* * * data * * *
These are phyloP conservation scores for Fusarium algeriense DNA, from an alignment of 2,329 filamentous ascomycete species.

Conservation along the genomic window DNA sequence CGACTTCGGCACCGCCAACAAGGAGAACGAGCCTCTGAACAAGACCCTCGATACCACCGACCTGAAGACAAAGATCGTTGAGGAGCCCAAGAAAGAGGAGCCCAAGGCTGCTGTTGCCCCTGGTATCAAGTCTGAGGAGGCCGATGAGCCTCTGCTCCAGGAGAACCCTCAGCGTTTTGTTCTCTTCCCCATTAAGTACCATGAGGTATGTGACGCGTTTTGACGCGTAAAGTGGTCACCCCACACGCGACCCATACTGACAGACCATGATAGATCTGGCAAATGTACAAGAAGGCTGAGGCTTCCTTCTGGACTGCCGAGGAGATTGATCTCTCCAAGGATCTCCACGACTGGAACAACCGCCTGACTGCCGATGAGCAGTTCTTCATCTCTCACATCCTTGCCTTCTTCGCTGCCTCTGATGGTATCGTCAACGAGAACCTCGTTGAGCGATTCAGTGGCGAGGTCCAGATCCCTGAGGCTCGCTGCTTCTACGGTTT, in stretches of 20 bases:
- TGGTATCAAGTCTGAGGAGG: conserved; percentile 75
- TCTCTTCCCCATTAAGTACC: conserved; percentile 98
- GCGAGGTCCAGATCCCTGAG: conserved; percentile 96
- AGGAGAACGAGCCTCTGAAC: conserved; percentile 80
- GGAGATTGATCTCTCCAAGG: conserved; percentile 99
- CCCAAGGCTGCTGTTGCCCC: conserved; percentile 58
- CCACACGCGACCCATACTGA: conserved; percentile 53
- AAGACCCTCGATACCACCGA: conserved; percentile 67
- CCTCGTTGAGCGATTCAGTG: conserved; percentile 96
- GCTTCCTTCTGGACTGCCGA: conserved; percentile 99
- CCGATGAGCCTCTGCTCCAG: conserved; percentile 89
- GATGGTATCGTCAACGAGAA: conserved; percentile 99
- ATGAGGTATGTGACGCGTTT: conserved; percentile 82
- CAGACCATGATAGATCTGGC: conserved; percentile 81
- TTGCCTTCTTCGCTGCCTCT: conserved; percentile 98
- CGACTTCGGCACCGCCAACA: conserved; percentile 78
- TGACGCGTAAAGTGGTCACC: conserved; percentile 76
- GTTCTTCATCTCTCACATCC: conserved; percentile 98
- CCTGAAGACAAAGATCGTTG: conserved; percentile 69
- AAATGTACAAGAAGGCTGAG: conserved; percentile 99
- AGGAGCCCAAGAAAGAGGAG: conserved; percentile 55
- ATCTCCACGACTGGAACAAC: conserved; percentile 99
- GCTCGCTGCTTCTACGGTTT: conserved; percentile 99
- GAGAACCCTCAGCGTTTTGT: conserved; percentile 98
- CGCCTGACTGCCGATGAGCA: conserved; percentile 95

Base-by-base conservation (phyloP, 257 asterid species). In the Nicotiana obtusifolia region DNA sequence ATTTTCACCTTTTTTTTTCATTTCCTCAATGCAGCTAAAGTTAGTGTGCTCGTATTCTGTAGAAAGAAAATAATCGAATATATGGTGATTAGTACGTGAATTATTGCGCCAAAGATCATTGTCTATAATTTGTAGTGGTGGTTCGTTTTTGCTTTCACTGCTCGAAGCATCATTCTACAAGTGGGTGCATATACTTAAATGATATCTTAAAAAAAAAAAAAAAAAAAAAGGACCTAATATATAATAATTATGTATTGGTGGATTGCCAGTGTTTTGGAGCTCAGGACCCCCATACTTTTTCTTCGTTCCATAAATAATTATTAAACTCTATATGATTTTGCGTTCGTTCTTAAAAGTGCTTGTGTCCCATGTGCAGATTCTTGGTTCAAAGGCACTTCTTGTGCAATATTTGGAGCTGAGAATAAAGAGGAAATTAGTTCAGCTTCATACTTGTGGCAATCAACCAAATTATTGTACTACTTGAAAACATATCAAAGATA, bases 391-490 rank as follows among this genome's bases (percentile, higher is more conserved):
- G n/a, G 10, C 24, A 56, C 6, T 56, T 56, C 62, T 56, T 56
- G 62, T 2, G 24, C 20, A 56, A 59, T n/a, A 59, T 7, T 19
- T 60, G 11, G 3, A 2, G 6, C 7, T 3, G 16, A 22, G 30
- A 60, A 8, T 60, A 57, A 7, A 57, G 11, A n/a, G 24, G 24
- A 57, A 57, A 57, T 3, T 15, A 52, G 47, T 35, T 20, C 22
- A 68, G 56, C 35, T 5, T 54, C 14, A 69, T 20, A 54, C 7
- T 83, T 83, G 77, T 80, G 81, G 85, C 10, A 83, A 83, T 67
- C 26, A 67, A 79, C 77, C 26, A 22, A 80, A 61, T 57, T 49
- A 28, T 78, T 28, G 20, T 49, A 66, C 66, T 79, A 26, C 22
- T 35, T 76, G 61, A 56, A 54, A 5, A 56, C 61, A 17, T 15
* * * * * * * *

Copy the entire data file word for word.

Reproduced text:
These are phyloP conservation scores for Fusarium algeriense DNA, from an alignment of 2,329 filamentous ascomycete species.

Conservation along the genomic window DNA sequence CGACTTCGGCACCGCCAACAAGGAGAACGAGCCTCTGAACAAGACCCTCGATACCACCGACCTGAAGACAAAGATCGTTGAGGAGCCCAAGAAAGAGGAGCCCAAGGCTGCTGTTGCCCCTGGTATCAAGTCTGAGGAGGCCGATGAGCCTCTGCTCCAGGAGAACCCTCAGCGTTTTGTTCTCTTCCCCATTAAGTACCATGAGGTATGTGACGCGTTTTGACGCGTAAAGTGGTCACCCCACACGCGACCCATACTGACAGACCATGATAGATCTGGCAAATGTACAAGAAGGCTGAGGCTTCCTTCTGGACTGCCGAGGAGATTGATCTCTCCAAGGATCTCCACGACTGGAACAACCGCCTGACTGCCGATGAGCAGTTCTTCATCTCTCACATCCTTGCCTTCTTCGCTGCCTCTGATGGTATCGTCAACGAGAACCTCGTTGAGCGATTCAGTGGCGAGGTCCAGATCCCTGAGGCTCGCTGCTTCTACGGTTT, in stretches of 20 bases:
- TGGTATCAAGTCTGAGGAGG: conserved; percentile 75
- TCTCTTCCCCATTAAGTACC: conserved; percentile 98
- GCGAGGTCCAGATCCCTGAG: conserved; percentile 96
- AGGAGAACGAGCCTCTGAAC: conserved; percentile 80
- GGAGATTGATCTCTCCAAGG: conserved; percentile 99
- CCCAAGGCTGCTGTTGCCCC: conserved; percentile 58
- CCACACGCGACCCATACTGA: conserved; percentile 53
- AAGACCCTCGATACCACCGA: conserved; percentile 67
- CCTCGTTGAGCGATTCAGTG: conserved; percentile 96
- GCTTCCTTCTGGACTGCCGA: conserved; percentile 99
- CCGATGAGCCTCTGCTCCAG: conserved; percentile 89
- GATGGTATCGTCAACGAGAA: conserved; percentile 99
- ATGAGGTATGTGACGCGTTT: conserved; percentile 82
- CAGACCATGATAGATCTGGC: conserved; percentile 81
- TTGCCTTCTTCGCTGCCTCT: conserved; percentile 98
- CGACTTCGGCACCGCCAACA: conserved; percentile 78
- TGACGCGTAAAGTGGTCACC: conserved; percentile 76
- GTTCTTCATCTCTCACATCC: conserved; percentile 98
- CCTGAAGACAAAGATCGTTG: conserved; percentile 69
- AAATGTACAAGAAGGCTGAG: conserved; percentile 99
- AGGAGCCCAAGAAAGAGGAG: conserved; percentile 55
- ATCTCCACGACTGGAACAAC: conserved; percentile 99
- GCTCGCTGCTTCTACGGTTT: conserved; percentile 99
- GAGAACCCTCAGCGTTTTGT: conserved; percentile 98
- CGCCTGACTGCCGATGAGCA: conserved; percentile 95

Base-by-base conservation (phyloP, 257 asterid species). In the Nicotiana obtusifolia region DNA sequence ATTTTCACCTTTTTTTTTCATTTCCTCAATGCAGCTAAAGTTAGTGTGCTCGTATTCTGTAGAAAGAAAATAATCGAATATATGGTGATTAGTACGTGAATTATTGCGCCAAAGATCATTGTCTATAATTTGTAGTGGTGGTTCGTTTTTGCTTTCACTGCTCGAAGCATCATTCTACAAGTGGGTGCATATACTTAAATGATATCTTAAAAAAAAAAAAAAAAAAAAAGGACCTAATATATAATAATTATGTATTGGTGGATTGCCAGTGTTTTGGAGCTCAGGACCCCCATACTTTTTCTTCGTTCCATAAATAATTATTAAACTCTATATGATTTTGCGTTCGTTCTTAAAAGTGCTTGTGTCCCATGTGCAGATTCTTGGTTCAAAGGCACTTCTTGTGCAATATTTGGAGCTGAGAATAAAGAGGAAATTAGTTCAGCTTCATACTTGTGGCAATCAACCAAATTATTGTACTACTTGAAAACATATCAAAGATA, bases 391-490 rank as follows among this genome's bases (percentile, higher is more conserved):
- G n/a, G 10, C 24, A 56, C 6, T 56, T 56, C 62, T 56, T 56
- G 62, T 2, G 24, C 20, A 56, A 59, T n/a, A 59, T 7, T 19
- T 60, G 11, G 3, A 2, G 6, C 7, T 3, G 16, A 22, G 30
- A 60, A 8, T 60, A 57, A 7, A 57, G 11, A n/a, G 24, G 24
- A 57, A 57, A 57, T 3, T 15, A 52, G 47, T 35, T 20, C 22
- A 68, G 56, C 35, T 5, T 54, C 14, A 69, T 20, A 54, C 7
- T 83, T 83, G 77, T 80, G 81, G 85, C 10, A 83, A 83, T 67
- C 26, A 67, A 79, C 77, C 26, A 22, A 80, A 61, T 57, T 49
- A 28, T 78, T 28, G 20, T 49, A 66, C 66, T 79, A 26, C 22
- T 35, T 76, G 61, A 56, A 54, A 5, A 56, C 61, A 17, T 15